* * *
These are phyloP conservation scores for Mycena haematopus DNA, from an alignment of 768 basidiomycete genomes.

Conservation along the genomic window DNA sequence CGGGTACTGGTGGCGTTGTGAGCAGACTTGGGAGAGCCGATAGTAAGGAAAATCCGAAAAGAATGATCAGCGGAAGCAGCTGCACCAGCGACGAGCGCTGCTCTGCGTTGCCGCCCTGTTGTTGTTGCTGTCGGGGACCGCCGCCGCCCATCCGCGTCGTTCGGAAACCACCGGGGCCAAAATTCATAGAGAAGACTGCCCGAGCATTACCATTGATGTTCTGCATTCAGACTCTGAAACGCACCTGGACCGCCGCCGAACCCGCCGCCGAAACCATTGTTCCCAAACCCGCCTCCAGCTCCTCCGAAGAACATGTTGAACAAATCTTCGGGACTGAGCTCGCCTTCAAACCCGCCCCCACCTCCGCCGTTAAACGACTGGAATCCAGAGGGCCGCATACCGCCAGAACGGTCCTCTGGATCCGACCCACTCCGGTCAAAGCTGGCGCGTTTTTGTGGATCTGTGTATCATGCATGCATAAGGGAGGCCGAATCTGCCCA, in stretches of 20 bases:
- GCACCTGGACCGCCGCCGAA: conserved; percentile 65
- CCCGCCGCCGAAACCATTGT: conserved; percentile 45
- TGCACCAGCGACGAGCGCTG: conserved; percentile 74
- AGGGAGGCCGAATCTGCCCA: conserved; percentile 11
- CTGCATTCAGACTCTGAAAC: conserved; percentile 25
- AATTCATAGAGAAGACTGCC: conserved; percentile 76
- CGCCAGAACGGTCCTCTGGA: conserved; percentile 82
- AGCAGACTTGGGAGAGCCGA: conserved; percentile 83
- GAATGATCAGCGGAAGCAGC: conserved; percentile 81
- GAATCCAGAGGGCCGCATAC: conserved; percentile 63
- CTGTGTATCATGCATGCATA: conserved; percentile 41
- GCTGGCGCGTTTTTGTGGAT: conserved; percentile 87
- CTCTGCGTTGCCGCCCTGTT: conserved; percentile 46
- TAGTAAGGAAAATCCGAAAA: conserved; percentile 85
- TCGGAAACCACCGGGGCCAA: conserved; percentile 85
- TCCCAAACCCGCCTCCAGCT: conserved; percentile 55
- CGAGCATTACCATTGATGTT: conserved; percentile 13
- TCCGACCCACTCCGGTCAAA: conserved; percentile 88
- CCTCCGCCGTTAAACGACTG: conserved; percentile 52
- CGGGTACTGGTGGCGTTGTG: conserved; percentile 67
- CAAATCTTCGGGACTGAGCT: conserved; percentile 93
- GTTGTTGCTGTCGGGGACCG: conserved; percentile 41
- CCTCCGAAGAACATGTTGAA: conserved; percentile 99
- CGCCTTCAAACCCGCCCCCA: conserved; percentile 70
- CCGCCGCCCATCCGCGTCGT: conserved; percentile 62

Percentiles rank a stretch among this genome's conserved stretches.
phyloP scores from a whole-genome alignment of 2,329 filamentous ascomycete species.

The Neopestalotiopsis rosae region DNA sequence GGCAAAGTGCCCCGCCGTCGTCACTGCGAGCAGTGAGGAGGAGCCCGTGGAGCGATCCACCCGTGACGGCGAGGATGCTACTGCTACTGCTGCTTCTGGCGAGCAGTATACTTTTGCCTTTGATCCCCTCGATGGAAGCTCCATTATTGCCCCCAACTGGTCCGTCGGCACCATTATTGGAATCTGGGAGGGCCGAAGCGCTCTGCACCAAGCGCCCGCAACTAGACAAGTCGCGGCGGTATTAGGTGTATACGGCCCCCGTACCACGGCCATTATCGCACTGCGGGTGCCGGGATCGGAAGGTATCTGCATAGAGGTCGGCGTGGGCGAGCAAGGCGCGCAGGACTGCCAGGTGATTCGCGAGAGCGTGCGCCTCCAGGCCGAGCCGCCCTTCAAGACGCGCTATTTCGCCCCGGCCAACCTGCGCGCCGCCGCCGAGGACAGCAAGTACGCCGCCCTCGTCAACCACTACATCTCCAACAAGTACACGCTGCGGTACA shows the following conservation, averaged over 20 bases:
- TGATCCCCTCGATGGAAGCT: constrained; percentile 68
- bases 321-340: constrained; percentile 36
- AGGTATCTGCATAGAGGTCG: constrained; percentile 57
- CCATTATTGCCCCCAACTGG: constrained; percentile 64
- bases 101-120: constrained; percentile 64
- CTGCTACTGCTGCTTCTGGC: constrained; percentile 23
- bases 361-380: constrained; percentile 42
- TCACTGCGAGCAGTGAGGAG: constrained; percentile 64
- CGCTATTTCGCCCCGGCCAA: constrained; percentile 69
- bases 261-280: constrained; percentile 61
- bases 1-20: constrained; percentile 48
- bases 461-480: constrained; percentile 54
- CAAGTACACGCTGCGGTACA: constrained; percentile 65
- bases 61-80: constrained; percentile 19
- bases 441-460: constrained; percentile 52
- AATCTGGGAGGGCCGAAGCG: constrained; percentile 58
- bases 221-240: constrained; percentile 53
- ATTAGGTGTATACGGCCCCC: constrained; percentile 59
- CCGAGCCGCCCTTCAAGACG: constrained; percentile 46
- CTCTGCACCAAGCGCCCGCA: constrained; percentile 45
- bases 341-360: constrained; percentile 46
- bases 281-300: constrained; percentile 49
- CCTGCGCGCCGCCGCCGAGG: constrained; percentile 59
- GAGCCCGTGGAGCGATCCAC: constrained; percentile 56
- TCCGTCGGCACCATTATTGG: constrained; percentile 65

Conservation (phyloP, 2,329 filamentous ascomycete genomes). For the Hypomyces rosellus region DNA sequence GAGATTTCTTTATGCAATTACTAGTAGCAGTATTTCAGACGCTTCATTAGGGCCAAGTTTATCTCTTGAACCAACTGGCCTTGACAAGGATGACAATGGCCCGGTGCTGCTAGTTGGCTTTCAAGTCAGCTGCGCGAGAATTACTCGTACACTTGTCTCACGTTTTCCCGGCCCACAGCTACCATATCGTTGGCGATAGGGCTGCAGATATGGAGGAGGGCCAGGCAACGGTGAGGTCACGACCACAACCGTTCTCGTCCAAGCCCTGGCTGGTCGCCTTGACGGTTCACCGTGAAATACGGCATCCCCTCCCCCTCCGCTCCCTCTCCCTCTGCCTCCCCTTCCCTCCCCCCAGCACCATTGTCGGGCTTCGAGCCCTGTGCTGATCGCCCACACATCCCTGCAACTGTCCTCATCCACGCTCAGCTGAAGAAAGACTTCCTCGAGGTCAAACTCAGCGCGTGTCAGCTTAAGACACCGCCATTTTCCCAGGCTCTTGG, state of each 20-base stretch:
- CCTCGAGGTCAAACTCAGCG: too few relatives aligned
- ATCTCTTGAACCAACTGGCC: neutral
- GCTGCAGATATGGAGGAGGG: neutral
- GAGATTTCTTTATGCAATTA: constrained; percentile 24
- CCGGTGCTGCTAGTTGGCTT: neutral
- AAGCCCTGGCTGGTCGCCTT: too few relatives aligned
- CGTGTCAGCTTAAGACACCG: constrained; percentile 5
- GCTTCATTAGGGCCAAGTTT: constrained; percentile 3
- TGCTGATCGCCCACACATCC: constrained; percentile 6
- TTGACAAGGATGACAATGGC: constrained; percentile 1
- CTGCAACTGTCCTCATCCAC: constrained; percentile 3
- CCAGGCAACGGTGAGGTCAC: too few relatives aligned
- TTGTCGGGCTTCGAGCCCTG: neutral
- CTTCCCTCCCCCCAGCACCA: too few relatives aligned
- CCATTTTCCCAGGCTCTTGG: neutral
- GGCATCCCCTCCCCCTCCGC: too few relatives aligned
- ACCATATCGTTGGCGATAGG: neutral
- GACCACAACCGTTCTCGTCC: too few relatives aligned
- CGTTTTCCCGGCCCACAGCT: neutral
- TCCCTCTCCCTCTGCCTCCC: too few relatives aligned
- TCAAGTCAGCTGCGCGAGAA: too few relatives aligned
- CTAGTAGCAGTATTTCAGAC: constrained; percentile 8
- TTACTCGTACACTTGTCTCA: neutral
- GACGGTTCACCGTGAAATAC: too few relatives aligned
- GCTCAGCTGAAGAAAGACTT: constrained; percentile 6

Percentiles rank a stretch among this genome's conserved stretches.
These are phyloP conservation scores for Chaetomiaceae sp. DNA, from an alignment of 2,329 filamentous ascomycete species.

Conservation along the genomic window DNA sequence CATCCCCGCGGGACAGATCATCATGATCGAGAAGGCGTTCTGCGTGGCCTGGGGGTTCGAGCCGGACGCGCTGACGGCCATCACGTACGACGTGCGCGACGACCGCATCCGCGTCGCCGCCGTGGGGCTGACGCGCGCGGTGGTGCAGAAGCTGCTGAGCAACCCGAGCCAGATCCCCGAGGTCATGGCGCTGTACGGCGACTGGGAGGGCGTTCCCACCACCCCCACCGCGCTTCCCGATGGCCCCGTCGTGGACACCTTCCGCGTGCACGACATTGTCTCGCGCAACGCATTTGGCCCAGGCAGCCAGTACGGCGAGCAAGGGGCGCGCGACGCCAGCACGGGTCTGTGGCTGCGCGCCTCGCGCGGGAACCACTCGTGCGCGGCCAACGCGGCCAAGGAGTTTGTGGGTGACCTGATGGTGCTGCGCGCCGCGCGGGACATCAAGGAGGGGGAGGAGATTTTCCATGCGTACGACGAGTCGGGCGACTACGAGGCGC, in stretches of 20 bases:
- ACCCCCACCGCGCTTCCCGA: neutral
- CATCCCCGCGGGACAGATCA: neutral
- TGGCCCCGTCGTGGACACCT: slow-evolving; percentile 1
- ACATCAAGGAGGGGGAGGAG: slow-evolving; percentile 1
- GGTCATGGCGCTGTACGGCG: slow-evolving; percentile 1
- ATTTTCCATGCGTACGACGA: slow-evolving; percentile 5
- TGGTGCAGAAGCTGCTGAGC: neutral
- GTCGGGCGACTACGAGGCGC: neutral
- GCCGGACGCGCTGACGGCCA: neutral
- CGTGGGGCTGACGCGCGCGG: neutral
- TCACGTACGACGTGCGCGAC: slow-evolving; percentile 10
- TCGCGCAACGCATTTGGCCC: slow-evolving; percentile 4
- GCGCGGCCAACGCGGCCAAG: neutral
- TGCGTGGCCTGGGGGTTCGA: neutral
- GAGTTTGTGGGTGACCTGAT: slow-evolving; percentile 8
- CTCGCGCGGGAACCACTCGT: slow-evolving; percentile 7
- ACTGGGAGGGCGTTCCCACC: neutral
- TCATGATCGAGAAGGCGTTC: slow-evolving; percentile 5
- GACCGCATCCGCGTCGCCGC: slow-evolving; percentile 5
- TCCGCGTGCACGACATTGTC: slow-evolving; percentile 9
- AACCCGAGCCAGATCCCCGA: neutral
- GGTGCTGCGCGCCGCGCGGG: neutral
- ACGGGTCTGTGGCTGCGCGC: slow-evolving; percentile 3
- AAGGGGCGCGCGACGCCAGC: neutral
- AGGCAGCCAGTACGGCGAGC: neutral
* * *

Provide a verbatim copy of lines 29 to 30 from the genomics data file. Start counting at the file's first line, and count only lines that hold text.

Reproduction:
phyloP scores from a whole-genome alignment of 2,329 filamentous ascomycete species.

The Neopestalotiopsis rosae region DNA sequence GGCAAAGTGCCCCGCCGTCGTCACTGCGAGCAGTGAGGAGGAGCCCGTGGAGCGATCCACCCGTGACGGCGAGGATGCTACTGCTACTGCTGCTTCTGGCGAGCAGTATACTTTTGCCTTTGATCCCCTCGATGGAAGCTCCATTATTGCCCCCAACTGGTCCGTCGGCACCATTATTGGAATCTGGGAGGGCCGAAGCGCTCTGCACCAAGCGCCCGCAACTAGACAAGTCGCGGCGGTATTAGGTGTATACGGCCCCCGTACCACGGCCATTATCGCACTGCGGGTGCCGGGATCGGAAGGTATCTGCATAGAGGTCGGCGTGGGCGAGCAAGGCGCGCAGGACTGCCAGGTGATTCGCGAGAGCGTGCGCCTCCAGGCCGAGCCGCCCTTCAAGACGCGCTATTTCGCCCCGGCCAACCTGCGCGCCGCCGCCGAGGACAGCAAGTACGCCGCCCTCGTCAACCACTACATCTCCAACAAGTACACGCTGCGGTACA shows the following conservation, averaged over 20 bases: